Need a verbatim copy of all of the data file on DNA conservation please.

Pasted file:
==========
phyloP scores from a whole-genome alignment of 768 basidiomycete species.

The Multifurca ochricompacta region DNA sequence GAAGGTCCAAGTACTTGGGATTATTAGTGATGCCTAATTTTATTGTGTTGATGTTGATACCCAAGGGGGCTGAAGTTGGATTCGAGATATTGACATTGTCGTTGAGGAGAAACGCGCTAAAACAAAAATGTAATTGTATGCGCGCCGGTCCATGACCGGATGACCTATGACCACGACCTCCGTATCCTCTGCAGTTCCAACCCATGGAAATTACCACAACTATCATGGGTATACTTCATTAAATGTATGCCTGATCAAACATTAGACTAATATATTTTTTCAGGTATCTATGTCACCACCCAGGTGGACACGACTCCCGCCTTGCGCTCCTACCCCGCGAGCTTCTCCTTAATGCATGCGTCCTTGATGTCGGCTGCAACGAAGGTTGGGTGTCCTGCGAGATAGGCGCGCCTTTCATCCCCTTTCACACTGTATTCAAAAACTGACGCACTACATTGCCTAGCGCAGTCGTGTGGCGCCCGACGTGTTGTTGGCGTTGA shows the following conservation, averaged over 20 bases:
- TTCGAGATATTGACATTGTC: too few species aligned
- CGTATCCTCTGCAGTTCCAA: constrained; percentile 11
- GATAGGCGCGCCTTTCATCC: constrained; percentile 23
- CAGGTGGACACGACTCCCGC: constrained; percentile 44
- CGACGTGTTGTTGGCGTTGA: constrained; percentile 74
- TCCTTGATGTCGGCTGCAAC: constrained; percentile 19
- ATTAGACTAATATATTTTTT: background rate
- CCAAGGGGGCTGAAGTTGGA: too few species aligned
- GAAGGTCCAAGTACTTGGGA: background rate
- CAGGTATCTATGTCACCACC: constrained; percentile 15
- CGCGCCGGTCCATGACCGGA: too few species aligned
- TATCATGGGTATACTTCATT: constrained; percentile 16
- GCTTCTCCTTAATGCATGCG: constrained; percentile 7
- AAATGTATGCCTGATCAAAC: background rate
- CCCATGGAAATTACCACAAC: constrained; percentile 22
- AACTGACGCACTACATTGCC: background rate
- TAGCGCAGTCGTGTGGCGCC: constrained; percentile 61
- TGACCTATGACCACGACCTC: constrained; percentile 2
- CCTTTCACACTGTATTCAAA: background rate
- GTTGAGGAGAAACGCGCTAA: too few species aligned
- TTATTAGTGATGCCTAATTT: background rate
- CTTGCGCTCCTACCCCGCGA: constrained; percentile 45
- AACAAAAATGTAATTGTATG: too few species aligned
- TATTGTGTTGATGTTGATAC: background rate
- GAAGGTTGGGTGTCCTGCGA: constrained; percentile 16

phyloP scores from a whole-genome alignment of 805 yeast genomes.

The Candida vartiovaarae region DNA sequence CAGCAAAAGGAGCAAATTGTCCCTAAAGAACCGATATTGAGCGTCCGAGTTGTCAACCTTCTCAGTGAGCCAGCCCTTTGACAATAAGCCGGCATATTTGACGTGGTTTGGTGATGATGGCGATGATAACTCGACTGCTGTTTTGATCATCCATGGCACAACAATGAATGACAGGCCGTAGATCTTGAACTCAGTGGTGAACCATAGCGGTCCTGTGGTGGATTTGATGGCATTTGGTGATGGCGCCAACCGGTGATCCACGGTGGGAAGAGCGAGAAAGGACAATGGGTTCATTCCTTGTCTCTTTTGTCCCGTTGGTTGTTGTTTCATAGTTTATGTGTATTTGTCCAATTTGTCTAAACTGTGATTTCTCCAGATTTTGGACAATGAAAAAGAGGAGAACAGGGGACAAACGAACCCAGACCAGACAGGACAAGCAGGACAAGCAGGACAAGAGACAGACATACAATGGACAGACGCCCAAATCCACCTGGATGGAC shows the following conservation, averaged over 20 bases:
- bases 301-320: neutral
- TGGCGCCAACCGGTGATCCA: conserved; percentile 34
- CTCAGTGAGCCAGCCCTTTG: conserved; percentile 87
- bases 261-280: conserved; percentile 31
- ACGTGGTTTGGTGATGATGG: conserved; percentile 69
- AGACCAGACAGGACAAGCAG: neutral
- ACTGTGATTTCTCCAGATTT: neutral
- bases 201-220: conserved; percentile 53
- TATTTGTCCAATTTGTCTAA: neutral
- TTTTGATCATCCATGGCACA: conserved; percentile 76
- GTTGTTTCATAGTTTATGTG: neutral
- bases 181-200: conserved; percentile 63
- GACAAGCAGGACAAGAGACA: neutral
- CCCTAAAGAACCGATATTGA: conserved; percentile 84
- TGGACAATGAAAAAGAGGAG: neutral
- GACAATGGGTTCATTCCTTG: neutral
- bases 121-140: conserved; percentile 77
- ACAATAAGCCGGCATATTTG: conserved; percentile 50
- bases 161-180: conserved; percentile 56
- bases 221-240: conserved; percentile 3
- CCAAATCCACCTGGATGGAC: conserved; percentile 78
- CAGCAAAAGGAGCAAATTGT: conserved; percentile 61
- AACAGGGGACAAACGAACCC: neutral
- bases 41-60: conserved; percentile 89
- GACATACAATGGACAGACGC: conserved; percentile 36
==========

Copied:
phyloP scores from a whole-genome alignment of 768 basidiomycete species.

The Multifurca ochricompacta region DNA sequence GAAGGTCCAAGTACTTGGGATTATTAGTGATGCCTAATTTTATTGTGTTGATGTTGATACCCAAGGGGGCTGAAGTTGGATTCGAGATATTGACATTGTCGTTGAGGAGAAACGCGCTAAAACAAAAATGTAATTGTATGCGCGCCGGTCCATGACCGGATGACCTATGACCACGACCTCCGTATCCTCTGCAGTTCCAACCCATGGAAATTACCACAACTATCATGGGTATACTTCATTAAATGTATGCCTGATCAAACATTAGACTAATATATTTTTTCAGGTATCTATGTCACCACCCAGGTGGACACGACTCCCGCCTTGCGCTCCTACCCCGCGAGCTTCTCCTTAATGCATGCGTCCTTGATGTCGGCTGCAACGAAGGTTGGGTGTCCTGCGAGATAGGCGCGCCTTTCATCCCCTTTCACACTGTATTCAAAAACTGACGCACTACATTGCCTAGCGCAGTCGTGTGGCGCCCGACGTGTTGTTGGCGTTGA shows the following conservation, averaged over 20 bases:
- TTCGAGATATTGACATTGTC: too few species aligned
- CGTATCCTCTGCAGTTCCAA: constrained; percentile 11
- GATAGGCGCGCCTTTCATCC: constrained; percentile 23
- CAGGTGGACACGACTCCCGC: constrained; percentile 44
- CGACGTGTTGTTGGCGTTGA: constrained; percentile 74
- TCCTTGATGTCGGCTGCAAC: constrained; percentile 19
- ATTAGACTAATATATTTTTT: background rate
- CCAAGGGGGCTGAAGTTGGA: too few species aligned
- GAAGGTCCAAGTACTTGGGA: background rate
- CAGGTATCTATGTCACCACC: constrained; percentile 15
- CGCGCCGGTCCATGACCGGA: too few species aligned
- TATCATGGGTATACTTCATT: constrained; percentile 16
- GCTTCTCCTTAATGCATGCG: constrained; percentile 7
- AAATGTATGCCTGATCAAAC: background rate
- CCCATGGAAATTACCACAAC: constrained; percentile 22
- AACTGACGCACTACATTGCC: background rate
- TAGCGCAGTCGTGTGGCGCC: constrained; percentile 61
- TGACCTATGACCACGACCTC: constrained; percentile 2
- CCTTTCACACTGTATTCAAA: background rate
- GTTGAGGAGAAACGCGCTAA: too few species aligned
- TTATTAGTGATGCCTAATTT: background rate
- CTTGCGCTCCTACCCCGCGA: constrained; percentile 45
- AACAAAAATGTAATTGTATG: too few species aligned
- TATTGTGTTGATGTTGATAC: background rate
- GAAGGTTGGGTGTCCTGCGA: constrained; percentile 16

phyloP scores from a whole-genome alignment of 805 yeast genomes.

The Candida vartiovaarae region DNA sequence CAGCAAAAGGAGCAAATTGTCCCTAAAGAACCGATATTGAGCGTCCGAGTTGTCAACCTTCTCAGTGAGCCAGCCCTTTGACAATAAGCCGGCATATTTGACGTGGTTTGGTGATGATGGCGATGATAACTCGACTGCTGTTTTGATCATCCATGGCACAACAATGAATGACAGGCCGTAGATCTTGAACTCAGTGGTGAACCATAGCGGTCCTGTGGTGGATTTGATGGCATTTGGTGATGGCGCCAACCGGTGATCCACGGTGGGAAGAGCGAGAAAGGACAATGGGTTCATTCCTTGTCTCTTTTGTCCCGTTGGTTGTTGTTTCATAGTTTATGTGTATTTGTCCAATTTGTCTAAACTGTGATTTCTCCAGATTTTGGACAATGAAAAAGAGGAGAACAGGGGACAAACGAACCCAGACCAGACAGGACAAGCAGGACAAGCAGGACAAGAGACAGACATACAATGGACAGACGCCCAAATCCACCTGGATGGAC shows the following conservation, averaged over 20 bases:
- bases 301-320: neutral
- TGGCGCCAACCGGTGATCCA: conserved; percentile 34
- CTCAGTGAGCCAGCCCTTTG: conserved; percentile 87
- bases 261-280: conserved; percentile 31
- ACGTGGTTTGGTGATGATGG: conserved; percentile 69
- AGACCAGACAGGACAAGCAG: neutral
- ACTGTGATTTCTCCAGATTT: neutral
- bases 201-220: conserved; percentile 53
- TATTTGTCCAATTTGTCTAA: neutral
- TTTTGATCATCCATGGCACA: conserved; percentile 76
- GTTGTTTCATAGTTTATGTG: neutral
- bases 181-200: conserved; percentile 63
- GACAAGCAGGACAAGAGACA: neutral
- CCCTAAAGAACCGATATTGA: conserved; percentile 84
- TGGACAATGAAAAAGAGGAG: neutral
- GACAATGGGTTCATTCCTTG: neutral
- bases 121-140: conserved; percentile 77
- ACAATAAGCCGGCATATTTG: conserved; percentile 50
- bases 161-180: conserved; percentile 56
- bases 221-240: conserved; percentile 3
- CCAAATCCACCTGGATGGAC: conserved; percentile 78
- CAGCAAAAGGAGCAAATTGT: conserved; percentile 61
- AACAGGGGACAAACGAACCC: neutral
- bases 41-60: conserved; percentile 89
- GACATACAATGGACAGACGC: conserved; percentile 36